Are you having a bit of déjà vu? Well I don’t blame you, because this is not the first time that Might and Magic: Clash of Heroes has graced these pages. Xero had the honour before and it was clear that he saw the passion and the pleasure in the title, but that was then and this is now and Clash of Heroes has finally made its leap from the DS on to the big screen.
Making that jump is never as simple as it sounds. When a short story is being turned into a film, you can’t simply stretch out the words in the hope that you’ll find the images you want inside the blackness of the ink. The same can be said with certain games, especially those that are made for a console that deals in miserly sizes when compared to a normal home television. Like it is with presentation so it is with content. The more it is pulled and squeezed apart from its natural position, the more it becomes diluted, thin and fragile. Somehow Capybara Games have managed to avoid all of these pitfalls and have produced a title that feels like no simple port.
In ways, CoH is every bit the DS game that was released several years ago. Visually it remains with the same vibrant palette. The storyline is still straight out of your favourite Saturday morning cartoon and the puzzles are no less endearing and challenging. Everything though has been up scaled to be glorious on the bigger screen. Animations are so fresh they look like they have been hand drawn from scratch and the world feels fittingly huge in this larger setting. For someone not familiar with the Might and Magic universe, I could not of felt more welcome in the presence of the five characters that you will in turn play with over the next 20+ hours. Their story is both shockingly heartbreaking and witty, and their floppy hair and revealing clothes feel strangely familiar and instantly relatable.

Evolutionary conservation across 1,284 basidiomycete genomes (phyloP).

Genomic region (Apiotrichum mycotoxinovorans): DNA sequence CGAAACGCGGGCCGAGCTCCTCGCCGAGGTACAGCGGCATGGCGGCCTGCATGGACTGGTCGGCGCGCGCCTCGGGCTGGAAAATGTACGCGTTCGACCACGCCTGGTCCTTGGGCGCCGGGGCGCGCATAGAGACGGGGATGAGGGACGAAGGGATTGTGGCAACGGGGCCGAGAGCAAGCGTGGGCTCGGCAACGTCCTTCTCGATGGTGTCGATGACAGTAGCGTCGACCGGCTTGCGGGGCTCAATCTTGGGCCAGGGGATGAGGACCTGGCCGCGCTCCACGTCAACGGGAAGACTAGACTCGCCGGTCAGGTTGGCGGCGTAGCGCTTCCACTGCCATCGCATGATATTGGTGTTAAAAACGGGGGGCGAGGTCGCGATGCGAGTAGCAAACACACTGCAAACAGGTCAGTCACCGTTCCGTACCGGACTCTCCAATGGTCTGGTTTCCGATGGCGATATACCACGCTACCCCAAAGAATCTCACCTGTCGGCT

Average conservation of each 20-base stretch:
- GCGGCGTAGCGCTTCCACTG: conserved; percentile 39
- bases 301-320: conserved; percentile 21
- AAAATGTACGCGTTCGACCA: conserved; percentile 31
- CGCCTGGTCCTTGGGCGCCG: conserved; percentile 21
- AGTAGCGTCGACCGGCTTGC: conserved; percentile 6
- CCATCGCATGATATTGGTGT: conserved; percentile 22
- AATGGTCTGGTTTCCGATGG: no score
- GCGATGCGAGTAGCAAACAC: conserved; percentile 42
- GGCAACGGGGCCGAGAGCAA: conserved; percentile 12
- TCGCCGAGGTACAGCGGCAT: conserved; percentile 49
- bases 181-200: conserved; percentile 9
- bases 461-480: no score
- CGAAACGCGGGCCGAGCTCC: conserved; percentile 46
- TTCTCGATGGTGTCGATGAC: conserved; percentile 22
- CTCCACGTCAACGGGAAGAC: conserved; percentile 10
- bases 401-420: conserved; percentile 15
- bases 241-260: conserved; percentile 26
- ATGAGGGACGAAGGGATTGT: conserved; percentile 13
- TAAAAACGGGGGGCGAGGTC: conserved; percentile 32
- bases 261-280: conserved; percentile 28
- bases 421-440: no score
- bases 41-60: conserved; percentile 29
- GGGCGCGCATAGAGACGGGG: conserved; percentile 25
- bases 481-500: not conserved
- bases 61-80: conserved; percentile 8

Though the characters are fleshed out by heart as well as pen and ink, it is the puzzles that remain the key to the experience of CoH. The bastard child of a threesome between Chess, Tetris and Critter Crunch, the player has only one objective and that is to bring down enemy HP by working the fine duality between attack and defence. When troops of the same kind and colour are aligned in groups of three, they form their attack. The outcome of which is based on their individual stats and will amount to a certain number of attack points being unleashed. Make it through the enemy line and those points come off the opponent’s health. Though I am painfully simplifying the process, even spending paragraphs on the subject would still not do the design and structure of these puzzles justice. All you need to know is that Capybara Games both present and execute the mechanics of each of these action riddles tantalisingly well. They also do a superb job of guiding you through each of the puzzle tutorials, so much so that you’ll be hastily running on to the next fight with the feeling of being very well prepared.